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First, apologies to everyone who worked through the ABAP calls Java via RFC (1): Introduction, only to wait a long time for the fifth and final part of the series to come out. I’ve been so busy with other things that my blogging activities came to a screeching halt. Now I’m up and running again. Thanks for being back, too.

In the ABAP calls Java via RFC (4): Implementing and Deploying the Enterprise Java Bean of the series, we created an EJB 2.0 Stateless Session Bean called RFCBlog and exposed it as an RFC function module which can be called from ABAP systems (and other systems using the Java Connector).

In this part, we will configure our Java and ABAP server to speak to each other, write a test report in ABAP to call the RFC module, and run it.

Configure the JCo RFC Destination

In the NetWeaver Administrator, go to “Configuration Management - Infrastructure - JCo RFC Destinations”

Create a new Destination named BLOG and enter the following values (adapt where appropriate):

  • Name: BLOG
  • Gateway Host: localhost (hostname of gateway, typically of the ABAP system)
  • Gateway Service: 3302 (typically 33 + System Number of the ABAP system)
  • Application Server Host: localhost (the hostname of your ABAP system)
  • System Number: 02 (the system number of your ABAP system)
  • Client: 000 (your ABAP client)
  • User: bcuser (service user in the ABAP system)
  • Password: minisap (password of your service user)

After saving the destination, you will see it in the overview, where you can start and stop it. You should restart it after each change you have made to the scenario, and when the Java server should re-establish the connection, for example after a restart of the ABAP server or if the ABAP server was unreachable during startup of the Java server.

Maintain the RFC Destination in the ABAP System

In transaction SM59, create an RFC connection of type TCP/IP. Choose “Registered Server Program” and enter the same Program ID you have used in the JCo RFC Destination on the Java side.

Enter the hostname and port number of the gateway. Typically, this will be the hostname of your ABAP system and 33 + System Number of the ABAP system.



Create the RFC Function Module

This function module is a stub: It is empty and will never be locally executed. It serves as a kind of proxy or placeholder for your code to program against, and provides metadata about the function module’s interface when a remote RFC call takes place. It is also possible to go without a local function module on the ABAP side, but you need to provide the metadata on the Java side in this case.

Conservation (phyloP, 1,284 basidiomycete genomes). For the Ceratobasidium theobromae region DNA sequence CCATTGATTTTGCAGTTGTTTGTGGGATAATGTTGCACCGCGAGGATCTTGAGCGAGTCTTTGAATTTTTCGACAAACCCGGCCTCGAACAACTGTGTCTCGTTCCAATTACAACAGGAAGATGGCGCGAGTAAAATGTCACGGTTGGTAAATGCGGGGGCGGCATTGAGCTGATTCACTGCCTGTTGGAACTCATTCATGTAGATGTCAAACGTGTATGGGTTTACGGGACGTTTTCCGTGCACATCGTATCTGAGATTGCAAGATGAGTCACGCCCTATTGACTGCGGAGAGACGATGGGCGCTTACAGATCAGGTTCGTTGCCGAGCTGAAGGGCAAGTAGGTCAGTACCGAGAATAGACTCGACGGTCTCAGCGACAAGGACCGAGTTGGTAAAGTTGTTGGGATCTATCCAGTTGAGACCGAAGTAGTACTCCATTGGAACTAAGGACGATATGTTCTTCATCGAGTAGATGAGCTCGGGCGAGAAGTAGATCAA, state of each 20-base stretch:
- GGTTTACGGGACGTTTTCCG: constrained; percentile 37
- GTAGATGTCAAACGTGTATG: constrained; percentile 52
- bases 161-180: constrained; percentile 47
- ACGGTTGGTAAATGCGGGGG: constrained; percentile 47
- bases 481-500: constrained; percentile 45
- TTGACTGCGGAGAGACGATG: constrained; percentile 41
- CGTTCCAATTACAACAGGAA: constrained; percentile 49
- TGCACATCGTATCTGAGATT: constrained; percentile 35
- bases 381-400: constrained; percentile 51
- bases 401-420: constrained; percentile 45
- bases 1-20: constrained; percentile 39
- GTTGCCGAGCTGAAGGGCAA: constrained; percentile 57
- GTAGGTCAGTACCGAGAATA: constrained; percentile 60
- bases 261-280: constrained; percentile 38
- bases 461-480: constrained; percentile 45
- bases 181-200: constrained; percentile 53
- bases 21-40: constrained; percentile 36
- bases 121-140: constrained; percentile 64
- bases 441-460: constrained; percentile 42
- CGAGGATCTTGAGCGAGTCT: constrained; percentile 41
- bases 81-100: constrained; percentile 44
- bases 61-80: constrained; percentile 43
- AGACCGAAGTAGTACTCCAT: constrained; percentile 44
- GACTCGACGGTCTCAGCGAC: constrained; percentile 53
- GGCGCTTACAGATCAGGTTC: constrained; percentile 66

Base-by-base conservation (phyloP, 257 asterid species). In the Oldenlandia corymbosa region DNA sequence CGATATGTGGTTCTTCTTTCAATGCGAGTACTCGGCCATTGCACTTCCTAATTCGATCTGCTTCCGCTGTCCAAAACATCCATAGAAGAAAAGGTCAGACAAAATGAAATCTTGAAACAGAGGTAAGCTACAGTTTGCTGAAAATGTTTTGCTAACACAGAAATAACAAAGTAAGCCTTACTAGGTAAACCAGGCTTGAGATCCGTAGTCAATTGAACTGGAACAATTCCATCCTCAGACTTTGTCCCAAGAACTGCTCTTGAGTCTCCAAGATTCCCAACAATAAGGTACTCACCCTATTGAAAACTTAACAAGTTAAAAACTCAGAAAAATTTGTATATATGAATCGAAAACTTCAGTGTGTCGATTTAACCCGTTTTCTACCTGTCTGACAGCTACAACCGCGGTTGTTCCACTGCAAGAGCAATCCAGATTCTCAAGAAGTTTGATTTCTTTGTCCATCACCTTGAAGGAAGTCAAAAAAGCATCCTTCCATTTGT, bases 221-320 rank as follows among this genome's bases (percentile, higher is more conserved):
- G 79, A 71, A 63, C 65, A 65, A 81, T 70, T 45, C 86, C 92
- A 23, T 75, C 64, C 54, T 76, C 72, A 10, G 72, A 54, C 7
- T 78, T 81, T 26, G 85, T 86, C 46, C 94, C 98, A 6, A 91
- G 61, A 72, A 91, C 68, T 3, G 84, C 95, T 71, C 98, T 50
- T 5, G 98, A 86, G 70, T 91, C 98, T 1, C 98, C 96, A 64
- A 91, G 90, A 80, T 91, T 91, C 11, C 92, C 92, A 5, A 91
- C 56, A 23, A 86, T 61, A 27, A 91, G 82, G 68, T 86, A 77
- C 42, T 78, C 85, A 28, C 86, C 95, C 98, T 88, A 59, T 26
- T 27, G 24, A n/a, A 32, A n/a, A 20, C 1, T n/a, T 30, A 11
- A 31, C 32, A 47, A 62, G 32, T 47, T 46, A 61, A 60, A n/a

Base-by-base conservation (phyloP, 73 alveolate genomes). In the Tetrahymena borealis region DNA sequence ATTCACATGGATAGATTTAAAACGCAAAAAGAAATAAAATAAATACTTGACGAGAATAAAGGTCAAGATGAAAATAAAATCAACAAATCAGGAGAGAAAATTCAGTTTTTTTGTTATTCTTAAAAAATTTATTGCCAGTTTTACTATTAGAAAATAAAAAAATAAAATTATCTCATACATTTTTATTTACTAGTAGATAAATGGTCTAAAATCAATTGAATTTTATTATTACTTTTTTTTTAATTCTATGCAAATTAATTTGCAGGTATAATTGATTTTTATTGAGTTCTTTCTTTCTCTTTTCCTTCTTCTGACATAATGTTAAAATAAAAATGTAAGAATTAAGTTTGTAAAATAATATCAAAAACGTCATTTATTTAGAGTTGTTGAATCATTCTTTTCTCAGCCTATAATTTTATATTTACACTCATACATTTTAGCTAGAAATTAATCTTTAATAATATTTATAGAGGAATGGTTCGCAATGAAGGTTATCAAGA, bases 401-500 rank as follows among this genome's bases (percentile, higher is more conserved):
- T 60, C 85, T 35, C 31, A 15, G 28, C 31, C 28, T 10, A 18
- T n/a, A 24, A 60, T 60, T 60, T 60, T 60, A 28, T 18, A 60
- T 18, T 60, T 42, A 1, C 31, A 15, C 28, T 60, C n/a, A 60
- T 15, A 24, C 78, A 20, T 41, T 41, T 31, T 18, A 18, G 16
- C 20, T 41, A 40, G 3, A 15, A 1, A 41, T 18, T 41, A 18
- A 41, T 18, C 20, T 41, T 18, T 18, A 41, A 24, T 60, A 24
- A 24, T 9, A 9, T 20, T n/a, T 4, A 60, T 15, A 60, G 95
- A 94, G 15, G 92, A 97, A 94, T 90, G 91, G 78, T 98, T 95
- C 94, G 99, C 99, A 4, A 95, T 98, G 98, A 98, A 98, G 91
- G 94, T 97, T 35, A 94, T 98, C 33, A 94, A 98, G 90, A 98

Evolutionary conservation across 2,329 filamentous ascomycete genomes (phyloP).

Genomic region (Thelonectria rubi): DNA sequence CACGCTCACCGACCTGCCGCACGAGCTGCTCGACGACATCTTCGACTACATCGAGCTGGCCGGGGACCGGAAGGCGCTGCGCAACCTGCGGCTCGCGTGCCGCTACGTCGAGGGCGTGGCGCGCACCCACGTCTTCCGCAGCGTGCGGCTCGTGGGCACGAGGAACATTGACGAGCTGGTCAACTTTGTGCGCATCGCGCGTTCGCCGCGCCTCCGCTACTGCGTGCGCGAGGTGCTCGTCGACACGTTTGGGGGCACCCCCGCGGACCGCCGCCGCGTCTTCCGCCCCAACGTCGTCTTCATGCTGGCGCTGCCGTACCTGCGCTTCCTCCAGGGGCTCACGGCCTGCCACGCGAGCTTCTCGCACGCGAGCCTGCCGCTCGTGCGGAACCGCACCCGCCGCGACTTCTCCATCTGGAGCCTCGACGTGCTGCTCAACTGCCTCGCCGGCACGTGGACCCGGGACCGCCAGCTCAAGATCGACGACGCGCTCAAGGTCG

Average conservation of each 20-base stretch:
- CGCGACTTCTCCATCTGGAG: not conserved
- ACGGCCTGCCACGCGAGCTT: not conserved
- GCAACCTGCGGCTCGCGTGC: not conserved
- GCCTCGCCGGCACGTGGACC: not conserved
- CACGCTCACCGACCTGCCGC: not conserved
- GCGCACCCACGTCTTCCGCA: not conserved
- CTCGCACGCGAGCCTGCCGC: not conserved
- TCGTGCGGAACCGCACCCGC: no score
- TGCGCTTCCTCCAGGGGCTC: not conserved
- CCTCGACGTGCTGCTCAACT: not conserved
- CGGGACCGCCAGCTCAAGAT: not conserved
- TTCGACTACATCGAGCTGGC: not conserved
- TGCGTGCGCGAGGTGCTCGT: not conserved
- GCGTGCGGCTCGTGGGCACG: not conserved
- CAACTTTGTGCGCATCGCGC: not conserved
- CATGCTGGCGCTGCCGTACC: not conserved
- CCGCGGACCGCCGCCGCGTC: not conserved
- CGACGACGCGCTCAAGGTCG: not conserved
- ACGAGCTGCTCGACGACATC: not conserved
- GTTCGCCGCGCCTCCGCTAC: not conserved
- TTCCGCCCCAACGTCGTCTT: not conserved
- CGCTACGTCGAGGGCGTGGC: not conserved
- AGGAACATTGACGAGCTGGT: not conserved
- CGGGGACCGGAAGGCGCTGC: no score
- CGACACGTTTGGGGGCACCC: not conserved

Define the importing parameter:

Define EV_STRING as the exporting parameter of the Function Module:

The source code of the function module is empty because it is only a stub.

*"*"Lokale Schnittstelle:

* It's only a stub


Create the Test Report

Our small test report calls the EJB and passes a character sequence as an inbound parameter. If the EJB works correctly, it will echo the same character sequence as its output parameter EV_STRING, which we will subsequently output on the screen.


*& Report  Z_BLOG_REPORT


  gv_string   TYPE char255,
  gv_rfc_mess TYPE c LENGTH 1024.

      iv_string             = 'Inbound String'
      ev_string             = gv_string
      system_failure        = 1  MESSAGE gv_rfc_mess
      communication_failure = 2  MESSAGE gv_rfc_mess.

  WRITE: / 'Return code:',   AT 20 sy-subrc,
         / 'Message:',       AT 20 gv_rfc_mess,
         / 'Result String:', gv_string(80).

Execute the Test Report

Run the test report to see if it generates the correct output.

What’s left to do

There are a number of things we have not covered but which you should consider when developing read applications.

  • Robustness and Error Handling – Handle exceptions properly and produce meaningful error messages for callers when something goes wrong
  • Security – Use the EJB security mechanisms provided by the container to ensure that only authorized users execute the EJB methods
  • User-mapping and single-sign on – Configure the systems so that logging and authorizations checks in the Java system are executed with respect to the user name and roles in the ABAP system
  • Sophisticated types – Work with more sophisticated RFC interfaces: Structures, tables, and so on.
  • Providing Metadata – Let the Java system provide metadata for the RFC so that the stub function module on the ABAP side will no longer be needed.
  • RFC types – Support advanced types of RFC calls from ABAP system. There’s an entire zoo of RFC types (aRFC, tRFC, qRFC, bgRFC, …), some of which may be used between the ABAP and Java system.